Flawed, but thought-provoking (4 stars)
Source- personal copy
Published in 2008 by Phoenix.
The paperback edition is 336 pages.
Based on a real-life project now established within some African countries, The Camel Bookmobile is the story of American librarian Fiona (Fi) Sweeney, who wanting to do some good, decides to spend some time volunteering in a ground-breaking new library project based in Kenya. Its new travelling library is intended to bring literature to far-flung communities, though Fi does not anticipate the hostile responses the project receives from the local people of Mididima. Amidst a clash of cultures and the feuding tribes-people who fear the loss of their traditional way of life, Fi comes to realise that the Africa of her imagination is perhaps not quite everything that she has expected.
This was a quietly told book on a powerful subject matter, if that is not too much of a contradiction in terms. It took a while to get going, but thoroughly engaged me from the start with its vivid descriptions of life in the Kenyan bush and some of the Mididima tribe, particularly teenage girl Kalinka who unlike her friends, loves books. Kenya is such a very different way of life from what I have ever experienced and the author herself is basing this book on her own experiences spent working with a similar project, so it feels very realistic and the elements of tribal traditions and cultures seem very substantial.
The novel explores the lives of the people within the tribal community and the reluctance of the village elders to support the camel bookmobile. They are firmly entrenched in their own way of life and feel the venture is sort of pointless. Even for the youngsters who want to learn to read: what happens when this actually becomes the case? Where can they go? Ultimately within their tribe, very few people ever leave and go to the ‘DistantCity’ for any sort of career. Those people who have left, like the teacher in the tribe, Matani, for example, are then perceived in a different way from the others if they return. Matani’s education and different ways of thinking hinder him somewhat when it comes to how he is seen-and treated- by others around him, including his wife.
This book did make me consider how difficult it must be when modern life encroaches on tradition and if ‘new’ ways of doing something are really of benefit to everyone. We are constantly subjected to the ethos that newer is better, more efficient and is the ‘right’ way of doing something. Modern society and ever-changing forms of technology now seem to be making their way to even the most far-flung and isolated of communities around the world, though from the community’s perspectives, this is not necessarily always welcome, or even a good thing. I tried to imagine how I would feel being placed in the Mididima tribe’s position myself; for hundreds of years they have lived their own nomadic ways of life and though indeed well-meaning, perhaps they do not want the trappings of Western culture to be given to them- even via something as simple as books. Though not a concept that we are used to, some people really can be perfectly happy with what they have and I think that this story demonstrated that concept beautifully, not to mention the warring opinions about this within the tribe itself.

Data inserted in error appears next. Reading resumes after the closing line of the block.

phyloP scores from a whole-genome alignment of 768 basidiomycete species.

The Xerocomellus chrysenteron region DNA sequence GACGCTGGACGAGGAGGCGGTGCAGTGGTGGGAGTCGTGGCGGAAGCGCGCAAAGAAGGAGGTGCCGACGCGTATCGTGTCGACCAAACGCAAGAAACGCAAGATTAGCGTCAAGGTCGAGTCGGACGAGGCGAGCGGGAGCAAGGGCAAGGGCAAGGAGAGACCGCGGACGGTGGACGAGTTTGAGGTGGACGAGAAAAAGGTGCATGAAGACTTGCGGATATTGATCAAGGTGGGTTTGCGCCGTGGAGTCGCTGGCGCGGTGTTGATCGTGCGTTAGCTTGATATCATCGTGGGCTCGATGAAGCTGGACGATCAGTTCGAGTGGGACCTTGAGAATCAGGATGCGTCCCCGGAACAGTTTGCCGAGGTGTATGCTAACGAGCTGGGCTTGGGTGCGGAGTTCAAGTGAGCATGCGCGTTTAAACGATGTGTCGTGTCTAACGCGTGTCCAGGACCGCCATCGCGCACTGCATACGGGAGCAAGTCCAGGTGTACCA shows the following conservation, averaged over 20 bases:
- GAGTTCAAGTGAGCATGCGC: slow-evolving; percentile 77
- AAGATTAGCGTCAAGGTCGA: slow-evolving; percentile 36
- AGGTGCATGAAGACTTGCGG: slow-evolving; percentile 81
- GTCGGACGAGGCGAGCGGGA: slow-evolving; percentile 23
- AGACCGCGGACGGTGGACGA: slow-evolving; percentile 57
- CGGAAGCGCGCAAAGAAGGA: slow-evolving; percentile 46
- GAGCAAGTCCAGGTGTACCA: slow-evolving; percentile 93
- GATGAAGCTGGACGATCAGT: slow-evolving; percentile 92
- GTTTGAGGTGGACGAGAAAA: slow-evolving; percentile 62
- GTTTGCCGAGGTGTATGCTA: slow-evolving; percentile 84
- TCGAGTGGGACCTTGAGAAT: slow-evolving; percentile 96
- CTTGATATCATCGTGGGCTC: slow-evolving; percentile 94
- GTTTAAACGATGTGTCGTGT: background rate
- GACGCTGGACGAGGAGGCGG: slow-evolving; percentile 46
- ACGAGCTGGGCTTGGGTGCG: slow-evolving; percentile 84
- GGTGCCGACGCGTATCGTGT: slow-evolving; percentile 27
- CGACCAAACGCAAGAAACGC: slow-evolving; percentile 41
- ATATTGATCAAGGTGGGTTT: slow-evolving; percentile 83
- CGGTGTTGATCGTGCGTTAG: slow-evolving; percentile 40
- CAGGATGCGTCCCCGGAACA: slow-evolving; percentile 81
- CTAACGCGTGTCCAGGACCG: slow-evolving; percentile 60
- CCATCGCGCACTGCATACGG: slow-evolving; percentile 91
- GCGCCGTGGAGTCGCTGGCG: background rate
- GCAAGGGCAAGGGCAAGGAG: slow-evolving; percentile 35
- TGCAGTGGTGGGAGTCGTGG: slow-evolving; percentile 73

There were some aspects about this story that I did find perhaps somewhat lacking, though I was able to get past them and focus more on the stories theme. The characters weren’t particularly well-developed for the most part and Fi’s naivety was certainly a bit wearing at times. For a woman approaching forty she did seem to be something of an idealist and didn’t seem to consider other people’s feelings in too much depth as she was so focused on her own altruism. She certainly had something of a one-track mind, though this of course was the point of the story. I also think that the ‘romantic’ aspect detracted from the rest of the storyline on a couple of occaisions and took it into soap-opera territory. If this part of the narrative had been a bit more fleshed out then perhaps this wouldn’t have been the case, but to me it seemed somewhat contrived and I didn’t believe in it. I think that the author tried to tie in too many story threads, when really, I just wanted to know about the library itself.
Other reviews of this novel I have read cite their problems with the ending. Personally I appreciated the ending, even though it didn’t seem to veer in the direction I had anticipated. It was also more in keeping with the rest of the story. Perhaps a few story threads were left unresolved as a result of this, but alas that is life.
Ultimately this was a really interesting read about what happens when tradition and the modern world collides and it explored superstitions and beliefs of people who live a very different way of life from that of the western world. I’d recommend it to readers looking for a somewhat ‘quiet’ read about cultures and traditions, or of course, people who have a particular fondness for libraries!